View of Whiteplains Plantation

View of Whiteplains Plantation
Over Head View

Thursday, October 05, 2006

Across the RockiesDate

From: "Lee Van Wormer" To: "Vicki,John Gardner" Subject: Across the RockiesDate: Wed, 4 Oct 2006 23:34:47 -0600

Salt Lake City and a steady, pouring rain - that's almost an oxymoron, isn't it? Be that as it may, that's what we encountered as we ended our two day trek across incredibly wondrous expanses from Fort Collins, CO, where my sister lives to my brother's on his 59th birthday. Today, October 4th. We pondered over which way to cross the Rockies out of the Denver area but with the help of a few locals who had taken several different routes we opted for route 14. This two lane highway would be vitually free of traffic and wind over Cameron Pass at just over 10,000 feet , Rabbit Ears Pass at a titch over 9,00o feet and then connect with route 40 east of Steamboat Springs, on past Dinosaur National Monument , through the Wasatch Range at Park City, Utah and down into the Great Salt Lake Valley.
At long last, Lee would realize a dream that he thougth might never come true - to drive his Dodge Ram pulling his rig up over some challenging mountains. Mind you, the one ton Dodge diesel would have done a very adequate job of doing just that, but Lee is a man's man, a guy. He wants all the bells and whistles and as if 350 horses are not enough he had to have a "chip" installed which would give him 450 horses!! Now he sold me on the deal saying that we would get better gas mileage and what do I know about such things as chips and torque and horse power? So while in Fort Collins we dropped a little cash at a local performance shop and on the day of departure he flashed a bigger than ordinary smile as we waved goodbye to family. I later learned that it is not the icreased gas mileage that was so great but MORE POWER. You remember the old Men are from Mars......well, later on, in low gear in a mountain area parking lot, pulling a fully loaded 28 foot fifth wheel, he peeled rubber:) I tried to act impressed. He said words like," and it even has limited slip rear differential." This is the same guy who notices every bump in guardrails and even makes out-loud noises like BAMB BAMB BAMB as he relives the poor fellows fate who banged those guard rails. Did you ever notice the tire rubber on concrete barriers on extra sharp turns? You gotta be kidding! So does Lee!! Oh, and as I'm all agoggle over the Red-tailed hawk I see circling overhead he's telling me about the extra reinforcement on the road signs in this high-wind area of the trip.Keeps them from fluttering. We laugh at each other and wonder at our differences but also appreciate how those differences make for a more enjoyable whole.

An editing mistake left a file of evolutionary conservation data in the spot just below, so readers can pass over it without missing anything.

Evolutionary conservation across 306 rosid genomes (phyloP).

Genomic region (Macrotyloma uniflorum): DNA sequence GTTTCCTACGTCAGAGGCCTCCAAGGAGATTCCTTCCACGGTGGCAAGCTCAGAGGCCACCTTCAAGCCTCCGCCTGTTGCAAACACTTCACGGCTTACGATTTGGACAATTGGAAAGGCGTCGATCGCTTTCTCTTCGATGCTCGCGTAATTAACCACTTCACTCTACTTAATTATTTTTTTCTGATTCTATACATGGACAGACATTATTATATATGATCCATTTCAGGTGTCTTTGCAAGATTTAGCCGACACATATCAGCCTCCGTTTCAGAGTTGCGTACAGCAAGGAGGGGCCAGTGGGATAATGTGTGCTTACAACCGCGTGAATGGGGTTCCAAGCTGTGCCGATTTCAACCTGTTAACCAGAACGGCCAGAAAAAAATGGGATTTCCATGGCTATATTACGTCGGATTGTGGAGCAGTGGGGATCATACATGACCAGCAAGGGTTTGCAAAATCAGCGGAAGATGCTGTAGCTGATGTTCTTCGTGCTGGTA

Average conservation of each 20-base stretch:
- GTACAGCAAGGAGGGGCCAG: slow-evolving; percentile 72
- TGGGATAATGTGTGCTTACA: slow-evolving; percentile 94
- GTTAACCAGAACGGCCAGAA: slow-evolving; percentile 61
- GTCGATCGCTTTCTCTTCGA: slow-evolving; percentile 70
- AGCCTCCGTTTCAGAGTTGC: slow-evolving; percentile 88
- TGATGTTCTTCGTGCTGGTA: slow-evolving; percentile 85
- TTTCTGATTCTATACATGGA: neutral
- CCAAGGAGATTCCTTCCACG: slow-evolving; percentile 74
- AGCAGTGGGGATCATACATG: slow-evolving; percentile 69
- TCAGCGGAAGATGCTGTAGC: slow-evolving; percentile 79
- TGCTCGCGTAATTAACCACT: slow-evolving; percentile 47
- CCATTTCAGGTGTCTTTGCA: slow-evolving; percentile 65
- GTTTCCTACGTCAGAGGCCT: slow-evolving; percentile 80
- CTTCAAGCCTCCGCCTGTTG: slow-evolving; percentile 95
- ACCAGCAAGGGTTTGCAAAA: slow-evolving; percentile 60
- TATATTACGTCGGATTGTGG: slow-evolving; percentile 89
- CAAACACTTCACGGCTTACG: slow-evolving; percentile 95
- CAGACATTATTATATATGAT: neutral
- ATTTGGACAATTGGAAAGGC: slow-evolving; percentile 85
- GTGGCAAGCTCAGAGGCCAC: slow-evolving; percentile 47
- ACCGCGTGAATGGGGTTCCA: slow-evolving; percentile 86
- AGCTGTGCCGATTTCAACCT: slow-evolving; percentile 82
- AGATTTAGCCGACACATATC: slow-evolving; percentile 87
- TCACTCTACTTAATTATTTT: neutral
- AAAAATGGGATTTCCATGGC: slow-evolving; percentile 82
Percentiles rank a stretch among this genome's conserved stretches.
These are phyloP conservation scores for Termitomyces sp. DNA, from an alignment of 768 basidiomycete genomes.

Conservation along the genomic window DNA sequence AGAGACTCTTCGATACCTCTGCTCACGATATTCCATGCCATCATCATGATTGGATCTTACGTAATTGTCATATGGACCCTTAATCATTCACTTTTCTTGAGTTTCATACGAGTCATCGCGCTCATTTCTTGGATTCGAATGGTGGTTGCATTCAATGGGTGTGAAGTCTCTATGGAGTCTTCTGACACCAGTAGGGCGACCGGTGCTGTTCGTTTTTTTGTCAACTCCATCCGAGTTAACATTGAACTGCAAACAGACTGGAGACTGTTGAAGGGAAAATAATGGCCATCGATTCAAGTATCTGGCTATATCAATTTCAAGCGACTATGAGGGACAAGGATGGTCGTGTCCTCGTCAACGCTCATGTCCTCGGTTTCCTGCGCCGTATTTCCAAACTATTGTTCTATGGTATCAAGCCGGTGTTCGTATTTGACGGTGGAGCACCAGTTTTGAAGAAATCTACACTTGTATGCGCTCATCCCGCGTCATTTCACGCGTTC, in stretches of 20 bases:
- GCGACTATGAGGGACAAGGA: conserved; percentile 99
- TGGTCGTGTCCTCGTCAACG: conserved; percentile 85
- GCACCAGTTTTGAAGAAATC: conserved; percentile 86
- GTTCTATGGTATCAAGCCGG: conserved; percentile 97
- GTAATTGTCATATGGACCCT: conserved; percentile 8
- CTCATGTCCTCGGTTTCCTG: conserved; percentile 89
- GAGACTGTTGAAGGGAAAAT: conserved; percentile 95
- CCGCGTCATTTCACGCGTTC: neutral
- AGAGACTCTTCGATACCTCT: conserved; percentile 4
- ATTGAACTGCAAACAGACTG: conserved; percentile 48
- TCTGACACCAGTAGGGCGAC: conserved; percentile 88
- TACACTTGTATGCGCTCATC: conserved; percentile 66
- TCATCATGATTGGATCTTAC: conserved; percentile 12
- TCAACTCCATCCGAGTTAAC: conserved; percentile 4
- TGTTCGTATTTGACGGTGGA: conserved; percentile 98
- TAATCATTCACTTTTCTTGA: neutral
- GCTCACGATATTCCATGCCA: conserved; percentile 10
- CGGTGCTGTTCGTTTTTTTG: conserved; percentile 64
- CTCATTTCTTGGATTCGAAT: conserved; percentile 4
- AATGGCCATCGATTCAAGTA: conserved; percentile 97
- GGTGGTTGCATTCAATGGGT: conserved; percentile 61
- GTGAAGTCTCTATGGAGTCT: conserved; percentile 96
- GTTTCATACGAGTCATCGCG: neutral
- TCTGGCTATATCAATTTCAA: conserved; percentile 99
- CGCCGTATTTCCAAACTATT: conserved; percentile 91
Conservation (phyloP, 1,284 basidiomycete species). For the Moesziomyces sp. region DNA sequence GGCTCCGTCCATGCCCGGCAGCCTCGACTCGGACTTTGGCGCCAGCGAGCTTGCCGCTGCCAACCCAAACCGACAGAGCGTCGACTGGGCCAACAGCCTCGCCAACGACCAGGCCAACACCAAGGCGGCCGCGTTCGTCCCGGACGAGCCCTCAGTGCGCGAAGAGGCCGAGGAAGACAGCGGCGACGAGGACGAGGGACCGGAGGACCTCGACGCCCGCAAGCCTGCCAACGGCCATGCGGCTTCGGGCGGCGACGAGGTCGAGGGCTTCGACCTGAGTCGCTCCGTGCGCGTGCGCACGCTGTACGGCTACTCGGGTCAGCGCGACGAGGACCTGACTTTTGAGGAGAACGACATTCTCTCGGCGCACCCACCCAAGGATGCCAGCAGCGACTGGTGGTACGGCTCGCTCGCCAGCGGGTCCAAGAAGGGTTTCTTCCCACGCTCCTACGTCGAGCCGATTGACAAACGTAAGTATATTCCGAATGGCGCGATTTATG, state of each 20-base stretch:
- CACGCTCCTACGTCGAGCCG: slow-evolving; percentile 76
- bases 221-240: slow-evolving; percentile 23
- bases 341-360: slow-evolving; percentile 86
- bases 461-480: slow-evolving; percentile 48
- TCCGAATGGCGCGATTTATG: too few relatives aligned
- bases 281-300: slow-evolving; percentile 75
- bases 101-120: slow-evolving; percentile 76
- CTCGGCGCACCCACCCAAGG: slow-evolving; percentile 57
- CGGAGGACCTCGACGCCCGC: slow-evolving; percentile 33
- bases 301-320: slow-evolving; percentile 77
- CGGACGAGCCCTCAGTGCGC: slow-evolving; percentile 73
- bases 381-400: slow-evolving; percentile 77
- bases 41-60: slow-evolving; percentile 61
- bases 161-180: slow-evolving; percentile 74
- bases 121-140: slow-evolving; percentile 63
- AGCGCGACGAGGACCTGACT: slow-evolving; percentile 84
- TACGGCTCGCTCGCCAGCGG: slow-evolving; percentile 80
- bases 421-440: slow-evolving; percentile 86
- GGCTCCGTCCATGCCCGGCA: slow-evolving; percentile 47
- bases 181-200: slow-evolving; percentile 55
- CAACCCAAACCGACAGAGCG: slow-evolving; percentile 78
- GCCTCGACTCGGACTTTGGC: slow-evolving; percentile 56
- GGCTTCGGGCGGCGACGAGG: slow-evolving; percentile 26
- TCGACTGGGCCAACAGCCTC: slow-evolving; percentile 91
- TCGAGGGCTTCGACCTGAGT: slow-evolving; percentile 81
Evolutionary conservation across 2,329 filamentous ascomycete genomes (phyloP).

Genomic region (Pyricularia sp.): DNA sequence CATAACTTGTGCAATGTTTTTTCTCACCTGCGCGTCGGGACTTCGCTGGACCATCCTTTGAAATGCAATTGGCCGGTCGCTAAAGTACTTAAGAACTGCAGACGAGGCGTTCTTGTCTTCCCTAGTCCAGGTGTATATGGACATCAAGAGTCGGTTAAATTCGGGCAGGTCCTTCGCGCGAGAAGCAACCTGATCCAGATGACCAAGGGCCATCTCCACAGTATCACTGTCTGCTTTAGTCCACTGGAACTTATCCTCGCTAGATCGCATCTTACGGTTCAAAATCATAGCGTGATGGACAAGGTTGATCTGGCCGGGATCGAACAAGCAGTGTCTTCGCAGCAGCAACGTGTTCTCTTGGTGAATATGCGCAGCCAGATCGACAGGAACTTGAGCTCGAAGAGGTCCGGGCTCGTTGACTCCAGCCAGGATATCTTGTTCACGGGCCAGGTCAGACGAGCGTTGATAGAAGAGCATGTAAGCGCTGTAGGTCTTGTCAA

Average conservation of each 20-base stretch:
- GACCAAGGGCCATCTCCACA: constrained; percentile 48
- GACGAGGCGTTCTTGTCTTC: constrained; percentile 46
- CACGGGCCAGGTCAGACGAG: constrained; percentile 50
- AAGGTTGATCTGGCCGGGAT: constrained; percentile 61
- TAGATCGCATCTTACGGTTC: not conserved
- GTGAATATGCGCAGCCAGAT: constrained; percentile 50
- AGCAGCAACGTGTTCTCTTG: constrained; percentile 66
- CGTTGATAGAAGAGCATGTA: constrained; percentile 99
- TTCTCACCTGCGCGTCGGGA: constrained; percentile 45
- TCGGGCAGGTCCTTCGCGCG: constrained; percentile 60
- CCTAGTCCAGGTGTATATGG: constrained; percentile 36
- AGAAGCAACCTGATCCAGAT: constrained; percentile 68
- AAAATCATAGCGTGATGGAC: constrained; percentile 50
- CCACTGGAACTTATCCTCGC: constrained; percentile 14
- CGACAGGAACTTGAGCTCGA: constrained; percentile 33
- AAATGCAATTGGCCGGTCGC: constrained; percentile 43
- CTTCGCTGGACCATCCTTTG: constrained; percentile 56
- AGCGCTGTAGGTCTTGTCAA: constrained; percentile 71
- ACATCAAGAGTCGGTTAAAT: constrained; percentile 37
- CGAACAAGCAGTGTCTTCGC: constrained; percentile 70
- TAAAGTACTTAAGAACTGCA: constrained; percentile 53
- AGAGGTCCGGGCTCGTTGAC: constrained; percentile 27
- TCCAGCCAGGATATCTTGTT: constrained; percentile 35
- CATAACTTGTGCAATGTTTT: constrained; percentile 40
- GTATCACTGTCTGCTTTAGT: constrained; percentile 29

As I revel at the beauty of the scenery I find myself feeling wholly inadequate when thinking of how to describe the beauty of the land. I need to hire a poet to put together a string of words in such a beauteous way that anyone reading those words could envision what I was seeing. Take the trees for instance. The Aspens cling to the valleys of the green pine covered hillsides wearing such bright golden colors that they shout out to all. As the wind blows through their leaves it scatters them like yellow snow flakes across the road and into the streams. In the higher elevations where the leaves have fallen, it's as if they have shed a golden petticoat on the ground below their outstretched branches. Take each individual tree - golden is just one word. Some are light gold, others bright yellow, others amber. One would need an entire jewel bag full of color words to describe the individual hues. Then there are the Cottonwoods that line the stream and river beds - they have fat brown trunks, unlike the lithe white trunks of the Aspen, and they,too, need words of many shades to describe the yellows and golds that they wear with such grace. From a distance, as I glance up to the high mountain slopes, it's as if an artist has taken a paint brush and splashed the green forest canvas with bright flashy colors, a last hurrah before the bland, monochromatic colors of winter. I think about all the artists and poets and song writers who have written and painted in an attempt to capture what their eyes behold, and convey that vision to the rest of the world. Shops and books and recordings are filled with such attempts. No wonder I am struggling.